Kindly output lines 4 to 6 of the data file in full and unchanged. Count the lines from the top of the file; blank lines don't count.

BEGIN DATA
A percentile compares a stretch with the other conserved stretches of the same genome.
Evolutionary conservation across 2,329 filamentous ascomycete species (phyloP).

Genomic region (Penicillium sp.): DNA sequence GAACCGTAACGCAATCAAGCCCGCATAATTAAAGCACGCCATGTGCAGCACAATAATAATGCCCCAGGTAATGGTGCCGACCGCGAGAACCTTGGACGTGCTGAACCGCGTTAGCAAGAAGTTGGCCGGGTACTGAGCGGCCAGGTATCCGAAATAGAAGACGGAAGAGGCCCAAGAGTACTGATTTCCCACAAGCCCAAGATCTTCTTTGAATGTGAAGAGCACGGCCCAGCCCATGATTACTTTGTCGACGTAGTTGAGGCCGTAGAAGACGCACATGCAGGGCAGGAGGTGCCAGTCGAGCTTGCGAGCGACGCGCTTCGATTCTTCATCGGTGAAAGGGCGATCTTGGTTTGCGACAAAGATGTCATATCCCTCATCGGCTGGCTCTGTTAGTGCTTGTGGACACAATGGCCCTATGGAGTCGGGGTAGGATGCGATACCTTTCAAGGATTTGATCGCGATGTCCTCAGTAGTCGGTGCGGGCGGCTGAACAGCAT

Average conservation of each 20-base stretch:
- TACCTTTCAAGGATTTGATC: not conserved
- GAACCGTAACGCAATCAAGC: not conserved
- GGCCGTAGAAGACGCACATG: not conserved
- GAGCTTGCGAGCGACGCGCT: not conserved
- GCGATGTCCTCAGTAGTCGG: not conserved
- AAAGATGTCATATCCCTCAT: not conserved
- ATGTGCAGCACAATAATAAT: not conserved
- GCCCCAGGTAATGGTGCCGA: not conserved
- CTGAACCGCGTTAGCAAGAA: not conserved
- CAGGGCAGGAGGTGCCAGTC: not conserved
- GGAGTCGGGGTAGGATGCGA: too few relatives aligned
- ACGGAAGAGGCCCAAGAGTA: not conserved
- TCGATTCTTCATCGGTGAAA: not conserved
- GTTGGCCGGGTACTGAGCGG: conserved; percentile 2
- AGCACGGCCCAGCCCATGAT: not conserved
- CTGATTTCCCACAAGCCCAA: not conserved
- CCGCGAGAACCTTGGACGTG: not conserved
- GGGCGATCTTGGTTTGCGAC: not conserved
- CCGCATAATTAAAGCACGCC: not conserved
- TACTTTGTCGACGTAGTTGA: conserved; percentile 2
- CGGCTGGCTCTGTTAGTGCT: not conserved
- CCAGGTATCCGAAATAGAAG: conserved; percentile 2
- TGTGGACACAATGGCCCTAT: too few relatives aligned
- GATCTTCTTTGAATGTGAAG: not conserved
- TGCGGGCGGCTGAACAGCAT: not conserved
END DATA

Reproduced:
Average conservation of each 20-base stretch:
- TACCTTTCAAGGATTTGATC: not conserved
- GAACCGTAACGCAATCAAGC: not conserved